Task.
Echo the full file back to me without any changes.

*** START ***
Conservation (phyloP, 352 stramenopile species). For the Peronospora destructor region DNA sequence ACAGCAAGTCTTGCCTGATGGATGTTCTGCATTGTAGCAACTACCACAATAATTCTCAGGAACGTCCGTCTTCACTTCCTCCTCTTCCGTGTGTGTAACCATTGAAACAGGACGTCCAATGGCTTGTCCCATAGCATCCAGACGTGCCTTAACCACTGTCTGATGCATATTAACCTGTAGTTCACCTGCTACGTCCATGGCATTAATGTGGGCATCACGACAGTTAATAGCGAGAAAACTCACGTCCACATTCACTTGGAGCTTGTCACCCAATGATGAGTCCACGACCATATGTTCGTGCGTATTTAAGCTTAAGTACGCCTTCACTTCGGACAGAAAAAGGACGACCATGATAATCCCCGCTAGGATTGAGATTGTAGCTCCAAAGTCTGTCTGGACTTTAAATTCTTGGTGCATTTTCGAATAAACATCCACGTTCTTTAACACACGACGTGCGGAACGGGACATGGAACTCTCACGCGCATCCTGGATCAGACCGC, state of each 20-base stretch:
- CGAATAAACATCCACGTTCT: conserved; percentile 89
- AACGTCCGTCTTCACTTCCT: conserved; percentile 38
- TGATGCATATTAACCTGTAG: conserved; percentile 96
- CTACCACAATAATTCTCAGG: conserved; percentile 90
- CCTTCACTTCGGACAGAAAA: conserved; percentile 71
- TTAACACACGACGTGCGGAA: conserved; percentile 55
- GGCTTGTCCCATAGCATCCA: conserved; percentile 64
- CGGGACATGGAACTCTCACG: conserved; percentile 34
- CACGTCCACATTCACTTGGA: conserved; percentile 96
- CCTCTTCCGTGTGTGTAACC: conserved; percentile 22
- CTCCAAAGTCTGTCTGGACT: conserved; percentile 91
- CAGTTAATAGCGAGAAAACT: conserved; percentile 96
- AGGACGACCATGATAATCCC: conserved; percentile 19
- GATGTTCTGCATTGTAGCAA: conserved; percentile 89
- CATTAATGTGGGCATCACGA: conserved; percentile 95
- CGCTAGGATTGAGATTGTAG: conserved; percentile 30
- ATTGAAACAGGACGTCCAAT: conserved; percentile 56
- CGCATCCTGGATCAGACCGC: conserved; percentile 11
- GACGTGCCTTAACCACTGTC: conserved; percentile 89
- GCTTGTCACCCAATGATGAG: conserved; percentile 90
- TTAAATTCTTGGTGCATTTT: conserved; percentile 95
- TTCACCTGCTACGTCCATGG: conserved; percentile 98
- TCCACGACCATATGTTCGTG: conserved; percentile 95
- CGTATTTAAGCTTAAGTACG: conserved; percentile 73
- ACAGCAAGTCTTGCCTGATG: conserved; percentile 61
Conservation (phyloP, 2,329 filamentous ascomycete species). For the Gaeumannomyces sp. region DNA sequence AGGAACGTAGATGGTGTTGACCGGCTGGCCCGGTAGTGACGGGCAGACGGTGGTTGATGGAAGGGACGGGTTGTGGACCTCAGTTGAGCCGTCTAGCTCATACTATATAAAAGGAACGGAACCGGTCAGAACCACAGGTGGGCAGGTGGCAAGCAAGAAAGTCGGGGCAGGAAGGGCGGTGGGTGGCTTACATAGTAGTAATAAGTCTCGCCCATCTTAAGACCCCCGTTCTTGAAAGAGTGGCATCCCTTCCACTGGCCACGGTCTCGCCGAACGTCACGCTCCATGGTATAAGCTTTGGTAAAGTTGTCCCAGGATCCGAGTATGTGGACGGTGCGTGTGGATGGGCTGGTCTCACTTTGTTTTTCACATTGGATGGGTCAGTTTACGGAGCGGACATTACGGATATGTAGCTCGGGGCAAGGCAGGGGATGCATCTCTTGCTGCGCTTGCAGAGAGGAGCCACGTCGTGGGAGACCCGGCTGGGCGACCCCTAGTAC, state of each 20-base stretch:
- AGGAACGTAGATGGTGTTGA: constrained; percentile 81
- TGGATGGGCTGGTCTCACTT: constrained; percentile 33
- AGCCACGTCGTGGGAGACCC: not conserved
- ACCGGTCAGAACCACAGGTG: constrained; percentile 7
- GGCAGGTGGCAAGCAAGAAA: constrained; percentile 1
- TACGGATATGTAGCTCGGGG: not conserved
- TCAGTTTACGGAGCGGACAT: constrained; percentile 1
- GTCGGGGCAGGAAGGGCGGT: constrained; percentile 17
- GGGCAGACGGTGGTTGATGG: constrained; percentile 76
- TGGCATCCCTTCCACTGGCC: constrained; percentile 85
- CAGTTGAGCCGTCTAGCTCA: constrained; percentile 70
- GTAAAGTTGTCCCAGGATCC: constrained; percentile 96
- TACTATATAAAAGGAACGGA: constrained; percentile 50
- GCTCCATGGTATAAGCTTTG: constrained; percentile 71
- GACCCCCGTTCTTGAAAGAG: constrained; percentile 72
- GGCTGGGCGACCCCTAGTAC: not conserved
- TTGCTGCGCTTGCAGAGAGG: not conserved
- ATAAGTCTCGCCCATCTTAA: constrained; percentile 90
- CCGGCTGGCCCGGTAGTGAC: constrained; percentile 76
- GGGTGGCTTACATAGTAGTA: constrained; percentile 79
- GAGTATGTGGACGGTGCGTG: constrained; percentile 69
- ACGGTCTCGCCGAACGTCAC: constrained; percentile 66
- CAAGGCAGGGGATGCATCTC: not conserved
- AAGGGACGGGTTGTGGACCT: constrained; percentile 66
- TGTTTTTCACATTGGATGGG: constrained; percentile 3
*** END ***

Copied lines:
Conservation (phyloP, 352 stramenopile species). For the Peronospora destructor region DNA sequence ACAGCAAGTCTTGCCTGATGGATGTTCTGCATTGTAGCAACTACCACAATAATTCTCAGGAACGTCCGTCTTCACTTCCTCCTCTTCCGTGTGTGTAACCATTGAAACAGGACGTCCAATGGCTTGTCCCATAGCATCCAGACGTGCCTTAACCACTGTCTGATGCATATTAACCTGTAGTTCACCTGCTACGTCCATGGCATTAATGTGGGCATCACGACAGTTAATAGCGAGAAAACTCACGTCCACATTCACTTGGAGCTTGTCACCCAATGATGAGTCCACGACCATATGTTCGTGCGTATTTAAGCTTAAGTACGCCTTCACTTCGGACAGAAAAAGGACGACCATGATAATCCCCGCTAGGATTGAGATTGTAGCTCCAAAGTCTGTCTGGACTTTAAATTCTTGGTGCATTTTCGAATAAACATCCACGTTCTTTAACACACGACGTGCGGAACGGGACATGGAACTCTCACGCGCATCCTGGATCAGACCGC, state of each 20-base stretch:
- CGAATAAACATCCACGTTCT: conserved; percentile 89
- AACGTCCGTCTTCACTTCCT: conserved; percentile 38
- TGATGCATATTAACCTGTAG: conserved; percentile 96
- CTACCACAATAATTCTCAGG: conserved; percentile 90
- CCTTCACTTCGGACAGAAAA: conserved; percentile 71
- TTAACACACGACGTGCGGAA: conserved; percentile 55
- GGCTTGTCCCATAGCATCCA: conserved; percentile 64
- CGGGACATGGAACTCTCACG: conserved; percentile 34
- CACGTCCACATTCACTTGGA: conserved; percentile 96
- CCTCTTCCGTGTGTGTAACC: conserved; percentile 22
- CTCCAAAGTCTGTCTGGACT: conserved; percentile 91
- CAGTTAATAGCGAGAAAACT: conserved; percentile 96
- AGGACGACCATGATAATCCC: conserved; percentile 19
- GATGTTCTGCATTGTAGCAA: conserved; percentile 89
- CATTAATGTGGGCATCACGA: conserved; percentile 95
- CGCTAGGATTGAGATTGTAG: conserved; percentile 30
- ATTGAAACAGGACGTCCAAT: conserved; percentile 56
- CGCATCCTGGATCAGACCGC: conserved; percentile 11
- GACGTGCCTTAACCACTGTC: conserved; percentile 89
- GCTTGTCACCCAATGATGAG: conserved; percentile 90
- TTAAATTCTTGGTGCATTTT: conserved; percentile 95
- TTCACCTGCTACGTCCATGG: conserved; percentile 98
- TCCACGACCATATGTTCGTG: conserved; percentile 95
- CGTATTTAAGCTTAAGTACG: conserved; percentile 73
- ACAGCAAGTCTTGCCTGATG: conserved; percentile 61
Conservation (phyloP, 2,329 filamentous ascomycete species). For the Gaeumannomyces sp. region DNA sequence AGGAACGTAGATGGTGTTGACCGGCTGGCCCGGTAGTGACGGGCAGACGGTGGTTGATGGAAGGGACGGGTTGTGGACCTCAGTTGAGCCGTCTAGCTCATACTATATAAAAGGAACGGAACCGGTCAGAACCACAGGTGGGCAGGTGGCAAGCAAGAAAGTCGGGGCAGGAAGGGCGGTGGGTGGCTTACATAGTAGTAATAAGTCTCGCCCATCTTAAGACCCCCGTTCTTGAAAGAGTGGCATCCCTTCCACTGGCCACGGTCTCGCCGAACGTCACGCTCCATGGTATAAGCTTTGGTAAAGTTGTCCCAGGATCCGAGTATGTGGACGGTGCGTGTGGATGGGCTGGTCTCACTTTGTTTTTCACATTGGATGGGTCAGTTTACGGAGCGGACATTACGGATATGTAGCTCGGGGCAAGGCAGGGGATGCATCTCTTGCTGCGCTTGCAGAGAGGAGCCACGTCGTGGGAGACCCGGCTGGGCGACCCCTAGTAC, state of each 20-base stretch:
- AGGAACGTAGATGGTGTTGA: constrained; percentile 81
- TGGATGGGCTGGTCTCACTT: constrained; percentile 33
- AGCCACGTCGTGGGAGACCC: not conserved
- ACCGGTCAGAACCACAGGTG: constrained; percentile 7
- GGCAGGTGGCAAGCAAGAAA: constrained; percentile 1
- TACGGATATGTAGCTCGGGG: not conserved
- TCAGTTTACGGAGCGGACAT: constrained; percentile 1
- GTCGGGGCAGGAAGGGCGGT: constrained; percentile 17
- GGGCAGACGGTGGTTGATGG: constrained; percentile 76
- TGGCATCCCTTCCACTGGCC: constrained; percentile 85
- CAGTTGAGCCGTCTAGCTCA: constrained; percentile 70
- GTAAAGTTGTCCCAGGATCC: constrained; percentile 96
- TACTATATAAAAGGAACGGA: constrained; percentile 50
- GCTCCATGGTATAAGCTTTG: constrained; percentile 71
- GACCCCCGTTCTTGAAAGAG: constrained; percentile 72
- GGCTGGGCGACCCCTAGTAC: not conserved
- TTGCTGCGCTTGCAGAGAGG: not conserved
- ATAAGTCTCGCCCATCTTAA: constrained; percentile 90
- CCGGCTGGCCCGGTAGTGAC: constrained; percentile 76
- GGGTGGCTTACATAGTAGTA: constrained; percentile 79
- GAGTATGTGGACGGTGCGTG: constrained; percentile 69
- ACGGTCTCGCCGAACGTCAC: constrained; percentile 66
- CAAGGCAGGGGATGCATCTC: not conserved
- AAGGGACGGGTTGTGGACCT: constrained; percentile 66
- TGTTTTTCACATTGGATGGG: constrained; percentile 3